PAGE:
Toronto

New bill 'Katelynn's Principle' would give children say in their welfare

Eight years after Katelynn Sampson died at the hands of her legal guardians, a bill has been put forward at Queen's Park that would recognize children as individuals with rights and give them a say in the decisions affecting their welfare.

NDP MPP Monique Taylor introduced bill 8 years after girl died at hands of legal guardians

Eight years after the death of seven-year-old Katelynn Sampson at the hands of her guardians, an NDP MPP has put forward a bill dubbed "Katelynn's Principle."

Eight years after Katelynn Sampson died at the hands of her legal guardians, a bill has been put forward at Queen's Park that would recognize children as individuals with rights and give them a say in the decisions affecting their welfare.

The bill, dubbed "Katelynn's Principle," was put forward by the NDP's child and youth advocate on Wednesday, a little over week after what would have been Katelynn's 16th birthday.

Sampson was only seven when her body was found on Aug. 3, 2008. 

One of her guardians called 911 claiming the child had choked while eating. Her legal guardian Donna Irving and Irving's boyfriend Warren Johnson pleaded guilty to second-degree murder and were sentenced to life in prison with no chance of parole for 15 years.

"Making Katelynn's Principle law will help keep Katelynn's memory alive and will help other children," a statement on behalf of Sampson's mother, Bernice, said Wednesday.

In the statement, Sampson's mother welcomed the private member's bill and expressed hope that it would be passed quickly. In June, Bernice Sampson wrote to Premier Kathleen Wynne urging her to adopt the principle and the recommendations of the jury in the inquest into the little girl's death.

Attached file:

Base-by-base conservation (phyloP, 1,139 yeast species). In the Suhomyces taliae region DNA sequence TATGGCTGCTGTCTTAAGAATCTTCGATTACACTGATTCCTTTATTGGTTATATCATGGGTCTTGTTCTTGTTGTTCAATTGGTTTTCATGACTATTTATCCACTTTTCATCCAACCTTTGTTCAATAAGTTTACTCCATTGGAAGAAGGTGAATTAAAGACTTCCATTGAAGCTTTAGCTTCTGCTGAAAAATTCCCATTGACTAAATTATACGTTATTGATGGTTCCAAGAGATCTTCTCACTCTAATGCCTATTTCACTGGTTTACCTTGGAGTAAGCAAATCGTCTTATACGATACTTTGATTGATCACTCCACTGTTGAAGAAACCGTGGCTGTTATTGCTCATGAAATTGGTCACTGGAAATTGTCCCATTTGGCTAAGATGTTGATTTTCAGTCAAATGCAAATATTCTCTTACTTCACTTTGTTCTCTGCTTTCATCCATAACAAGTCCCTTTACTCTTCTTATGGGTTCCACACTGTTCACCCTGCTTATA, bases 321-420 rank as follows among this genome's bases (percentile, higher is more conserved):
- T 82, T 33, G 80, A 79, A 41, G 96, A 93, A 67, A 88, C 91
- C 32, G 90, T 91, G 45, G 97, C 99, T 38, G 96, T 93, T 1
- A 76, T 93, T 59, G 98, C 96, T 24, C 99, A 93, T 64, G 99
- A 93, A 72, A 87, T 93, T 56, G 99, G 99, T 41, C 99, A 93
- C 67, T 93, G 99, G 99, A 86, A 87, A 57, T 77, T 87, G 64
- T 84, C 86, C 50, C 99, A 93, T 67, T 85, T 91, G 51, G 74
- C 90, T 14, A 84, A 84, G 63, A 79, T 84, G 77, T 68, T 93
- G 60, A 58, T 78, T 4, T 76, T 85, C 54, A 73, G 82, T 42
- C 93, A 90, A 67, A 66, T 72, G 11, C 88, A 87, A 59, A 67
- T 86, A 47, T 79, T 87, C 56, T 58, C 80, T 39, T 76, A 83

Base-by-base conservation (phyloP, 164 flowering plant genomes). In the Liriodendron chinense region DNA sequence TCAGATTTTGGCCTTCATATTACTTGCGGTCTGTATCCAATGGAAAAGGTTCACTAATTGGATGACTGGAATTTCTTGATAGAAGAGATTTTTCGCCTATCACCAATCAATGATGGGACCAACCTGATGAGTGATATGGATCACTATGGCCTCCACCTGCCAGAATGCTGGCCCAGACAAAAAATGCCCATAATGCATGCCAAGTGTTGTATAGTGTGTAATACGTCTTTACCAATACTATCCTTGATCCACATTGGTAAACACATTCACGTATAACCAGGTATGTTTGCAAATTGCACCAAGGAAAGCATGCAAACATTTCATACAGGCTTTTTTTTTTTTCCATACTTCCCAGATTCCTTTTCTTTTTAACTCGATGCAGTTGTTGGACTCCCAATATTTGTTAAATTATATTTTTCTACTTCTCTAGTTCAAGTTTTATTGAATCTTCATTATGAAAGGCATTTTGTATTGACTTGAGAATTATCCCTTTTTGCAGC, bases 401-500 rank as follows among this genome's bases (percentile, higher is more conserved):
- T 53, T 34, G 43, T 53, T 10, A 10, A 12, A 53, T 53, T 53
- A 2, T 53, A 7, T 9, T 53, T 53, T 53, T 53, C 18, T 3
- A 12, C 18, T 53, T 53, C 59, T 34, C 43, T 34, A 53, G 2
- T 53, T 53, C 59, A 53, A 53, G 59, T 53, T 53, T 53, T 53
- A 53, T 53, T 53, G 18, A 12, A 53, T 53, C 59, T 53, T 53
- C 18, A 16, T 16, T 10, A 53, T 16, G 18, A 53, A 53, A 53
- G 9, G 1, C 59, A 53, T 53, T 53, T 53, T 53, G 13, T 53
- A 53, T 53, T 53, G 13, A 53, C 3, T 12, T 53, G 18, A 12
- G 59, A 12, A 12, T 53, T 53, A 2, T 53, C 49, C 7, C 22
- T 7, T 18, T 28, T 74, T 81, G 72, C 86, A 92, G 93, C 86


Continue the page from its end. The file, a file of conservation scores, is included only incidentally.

Recommendation was first on jury's list

Earlier this year, that jury made 173 recommendations to the provincial government.  First among them was adopting the United Nations Convention on the Rights of the Child (UNCRC) to recognize children as individuals with rights and to have their views considered in accordance with their age and maturity.

The bill would apply to all children under the care of Ontario's child welfare, youth justice and education systems.

On Wednesday, the lawyer for Bernice Sampson, Suzan Fraser, told CBC News that in Katelynn's case there were instances in which a child welfare worker visited her home, knew the little girl was home and didn't speak to her directly.

"Katelynn wasn't seen or heard," Fraser said, adding the jury learned when it was too late that the seven-year-old was in a position to convey to her caregivers what was happening to her. 

Fraser says the bill would mean welfare workers, police, school and anyone else involved in caring for children would have to put their concerns first and foremost.

In a release, the provincial advocate for children and youth, Irwin Elman, said he hoped the bill would create a "fundamental shift" in Ontario's child welfare system toward a "more child-centred approach."

"This legislation finally delivers on what the office of the chief coroner and provincial advocate for children and youth recommended following the tragic death of seven-year-old Katelynn Sampson in 2008," Taylor said.

"This tragedy occurred because the government systems failed to protect Katelynn."

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